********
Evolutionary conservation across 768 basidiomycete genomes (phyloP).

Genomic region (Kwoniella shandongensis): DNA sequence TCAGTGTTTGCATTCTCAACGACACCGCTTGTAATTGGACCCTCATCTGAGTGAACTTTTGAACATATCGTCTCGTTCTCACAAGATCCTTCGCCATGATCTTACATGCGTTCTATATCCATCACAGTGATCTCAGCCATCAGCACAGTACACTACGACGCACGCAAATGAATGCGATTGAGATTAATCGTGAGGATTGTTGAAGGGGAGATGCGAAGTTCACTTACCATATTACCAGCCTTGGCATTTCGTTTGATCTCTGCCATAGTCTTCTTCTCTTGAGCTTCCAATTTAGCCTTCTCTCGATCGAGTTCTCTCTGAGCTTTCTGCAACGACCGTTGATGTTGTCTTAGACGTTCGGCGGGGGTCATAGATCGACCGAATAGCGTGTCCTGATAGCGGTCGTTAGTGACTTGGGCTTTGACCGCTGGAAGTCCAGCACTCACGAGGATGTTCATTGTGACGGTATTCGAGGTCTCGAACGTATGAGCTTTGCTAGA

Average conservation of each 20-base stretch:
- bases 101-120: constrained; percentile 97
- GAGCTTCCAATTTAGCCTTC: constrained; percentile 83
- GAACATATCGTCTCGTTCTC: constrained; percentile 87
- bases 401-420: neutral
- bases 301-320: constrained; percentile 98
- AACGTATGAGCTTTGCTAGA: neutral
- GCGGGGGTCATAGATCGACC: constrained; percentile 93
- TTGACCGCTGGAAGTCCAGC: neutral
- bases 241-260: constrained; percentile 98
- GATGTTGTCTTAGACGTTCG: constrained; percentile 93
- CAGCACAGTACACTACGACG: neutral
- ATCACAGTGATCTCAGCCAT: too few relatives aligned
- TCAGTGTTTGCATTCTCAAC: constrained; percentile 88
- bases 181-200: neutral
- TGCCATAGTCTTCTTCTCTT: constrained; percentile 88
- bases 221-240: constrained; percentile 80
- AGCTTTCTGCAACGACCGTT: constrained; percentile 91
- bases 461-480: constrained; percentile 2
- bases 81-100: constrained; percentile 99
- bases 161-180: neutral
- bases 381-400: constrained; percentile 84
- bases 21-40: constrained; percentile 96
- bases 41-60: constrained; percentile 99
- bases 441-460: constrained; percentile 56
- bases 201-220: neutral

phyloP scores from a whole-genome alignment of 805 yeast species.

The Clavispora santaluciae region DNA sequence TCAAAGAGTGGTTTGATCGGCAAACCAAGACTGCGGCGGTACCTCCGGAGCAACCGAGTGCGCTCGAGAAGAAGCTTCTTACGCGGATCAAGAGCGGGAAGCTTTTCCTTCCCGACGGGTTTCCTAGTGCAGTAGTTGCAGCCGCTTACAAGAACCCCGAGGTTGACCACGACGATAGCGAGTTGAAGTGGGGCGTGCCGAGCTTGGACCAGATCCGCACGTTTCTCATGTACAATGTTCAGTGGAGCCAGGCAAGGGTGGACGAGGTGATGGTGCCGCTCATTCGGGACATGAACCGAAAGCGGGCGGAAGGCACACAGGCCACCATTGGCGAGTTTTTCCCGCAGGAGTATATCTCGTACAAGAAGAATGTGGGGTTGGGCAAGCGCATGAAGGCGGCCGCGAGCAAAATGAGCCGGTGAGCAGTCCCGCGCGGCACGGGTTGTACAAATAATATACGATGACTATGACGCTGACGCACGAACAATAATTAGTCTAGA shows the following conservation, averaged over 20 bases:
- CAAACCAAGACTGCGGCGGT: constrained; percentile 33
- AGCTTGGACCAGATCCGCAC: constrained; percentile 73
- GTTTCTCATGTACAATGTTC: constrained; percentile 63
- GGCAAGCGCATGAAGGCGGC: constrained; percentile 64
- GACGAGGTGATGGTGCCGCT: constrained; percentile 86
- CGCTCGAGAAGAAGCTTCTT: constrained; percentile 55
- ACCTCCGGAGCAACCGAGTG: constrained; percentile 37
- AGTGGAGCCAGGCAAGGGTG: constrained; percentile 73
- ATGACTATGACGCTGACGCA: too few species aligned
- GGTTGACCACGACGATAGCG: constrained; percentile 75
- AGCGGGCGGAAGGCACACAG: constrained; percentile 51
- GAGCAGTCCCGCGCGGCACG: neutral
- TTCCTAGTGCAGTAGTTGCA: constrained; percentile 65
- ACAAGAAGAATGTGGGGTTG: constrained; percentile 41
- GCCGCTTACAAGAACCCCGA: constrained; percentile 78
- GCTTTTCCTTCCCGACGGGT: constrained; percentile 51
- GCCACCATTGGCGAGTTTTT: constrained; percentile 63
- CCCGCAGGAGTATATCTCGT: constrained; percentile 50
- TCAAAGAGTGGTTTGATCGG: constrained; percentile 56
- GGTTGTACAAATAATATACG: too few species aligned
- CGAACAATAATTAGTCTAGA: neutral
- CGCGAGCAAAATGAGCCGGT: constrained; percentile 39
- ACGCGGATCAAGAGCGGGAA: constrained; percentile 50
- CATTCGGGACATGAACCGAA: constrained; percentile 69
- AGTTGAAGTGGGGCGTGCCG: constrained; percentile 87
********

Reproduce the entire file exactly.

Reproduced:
Evolutionary conservation across 768 basidiomycete genomes (phyloP).

Genomic region (Kwoniella shandongensis): DNA sequence TCAGTGTTTGCATTCTCAACGACACCGCTTGTAATTGGACCCTCATCTGAGTGAACTTTTGAACATATCGTCTCGTTCTCACAAGATCCTTCGCCATGATCTTACATGCGTTCTATATCCATCACAGTGATCTCAGCCATCAGCACAGTACACTACGACGCACGCAAATGAATGCGATTGAGATTAATCGTGAGGATTGTTGAAGGGGAGATGCGAAGTTCACTTACCATATTACCAGCCTTGGCATTTCGTTTGATCTCTGCCATAGTCTTCTTCTCTTGAGCTTCCAATTTAGCCTTCTCTCGATCGAGTTCTCTCTGAGCTTTCTGCAACGACCGTTGATGTTGTCTTAGACGTTCGGCGGGGGTCATAGATCGACCGAATAGCGTGTCCTGATAGCGGTCGTTAGTGACTTGGGCTTTGACCGCTGGAAGTCCAGCACTCACGAGGATGTTCATTGTGACGGTATTCGAGGTCTCGAACGTATGAGCTTTGCTAGA

Average conservation of each 20-base stretch:
- bases 101-120: constrained; percentile 97
- GAGCTTCCAATTTAGCCTTC: constrained; percentile 83
- GAACATATCGTCTCGTTCTC: constrained; percentile 87
- bases 401-420: neutral
- bases 301-320: constrained; percentile 98
- AACGTATGAGCTTTGCTAGA: neutral
- GCGGGGGTCATAGATCGACC: constrained; percentile 93
- TTGACCGCTGGAAGTCCAGC: neutral
- bases 241-260: constrained; percentile 98
- GATGTTGTCTTAGACGTTCG: constrained; percentile 93
- CAGCACAGTACACTACGACG: neutral
- ATCACAGTGATCTCAGCCAT: too few relatives aligned
- TCAGTGTTTGCATTCTCAAC: constrained; percentile 88
- bases 181-200: neutral
- TGCCATAGTCTTCTTCTCTT: constrained; percentile 88
- bases 221-240: constrained; percentile 80
- AGCTTTCTGCAACGACCGTT: constrained; percentile 91
- bases 461-480: constrained; percentile 2
- bases 81-100: constrained; percentile 99
- bases 161-180: neutral
- bases 381-400: constrained; percentile 84
- bases 21-40: constrained; percentile 96
- bases 41-60: constrained; percentile 99
- bases 441-460: constrained; percentile 56
- bases 201-220: neutral

phyloP scores from a whole-genome alignment of 805 yeast species.

The Clavispora santaluciae region DNA sequence TCAAAGAGTGGTTTGATCGGCAAACCAAGACTGCGGCGGTACCTCCGGAGCAACCGAGTGCGCTCGAGAAGAAGCTTCTTACGCGGATCAAGAGCGGGAAGCTTTTCCTTCCCGACGGGTTTCCTAGTGCAGTAGTTGCAGCCGCTTACAAGAACCCCGAGGTTGACCACGACGATAGCGAGTTGAAGTGGGGCGTGCCGAGCTTGGACCAGATCCGCACGTTTCTCATGTACAATGTTCAGTGGAGCCAGGCAAGGGTGGACGAGGTGATGGTGCCGCTCATTCGGGACATGAACCGAAAGCGGGCGGAAGGCACACAGGCCACCATTGGCGAGTTTTTCCCGCAGGAGTATATCTCGTACAAGAAGAATGTGGGGTTGGGCAAGCGCATGAAGGCGGCCGCGAGCAAAATGAGCCGGTGAGCAGTCCCGCGCGGCACGGGTTGTACAAATAATATACGATGACTATGACGCTGACGCACGAACAATAATTAGTCTAGA shows the following conservation, averaged over 20 bases:
- CAAACCAAGACTGCGGCGGT: constrained; percentile 33
- AGCTTGGACCAGATCCGCAC: constrained; percentile 73
- GTTTCTCATGTACAATGTTC: constrained; percentile 63
- GGCAAGCGCATGAAGGCGGC: constrained; percentile 64
- GACGAGGTGATGGTGCCGCT: constrained; percentile 86
- CGCTCGAGAAGAAGCTTCTT: constrained; percentile 55
- ACCTCCGGAGCAACCGAGTG: constrained; percentile 37
- AGTGGAGCCAGGCAAGGGTG: constrained; percentile 73
- ATGACTATGACGCTGACGCA: too few species aligned
- GGTTGACCACGACGATAGCG: constrained; percentile 75
- AGCGGGCGGAAGGCACACAG: constrained; percentile 51
- GAGCAGTCCCGCGCGGCACG: neutral
- TTCCTAGTGCAGTAGTTGCA: constrained; percentile 65
- ACAAGAAGAATGTGGGGTTG: constrained; percentile 41
- GCCGCTTACAAGAACCCCGA: constrained; percentile 78
- GCTTTTCCTTCCCGACGGGT: constrained; percentile 51
- GCCACCATTGGCGAGTTTTT: constrained; percentile 63
- CCCGCAGGAGTATATCTCGT: constrained; percentile 50
- TCAAAGAGTGGTTTGATCGG: constrained; percentile 56
- GGTTGTACAAATAATATACG: too few species aligned
- CGAACAATAATTAGTCTAGA: neutral
- CGCGAGCAAAATGAGCCGGT: constrained; percentile 39
- ACGCGGATCAAGAGCGGGAA: constrained; percentile 50
- CATTCGGGACATGAACCGAA: constrained; percentile 69
- AGTTGAAGTGGGGCGTGCCG: constrained; percentile 87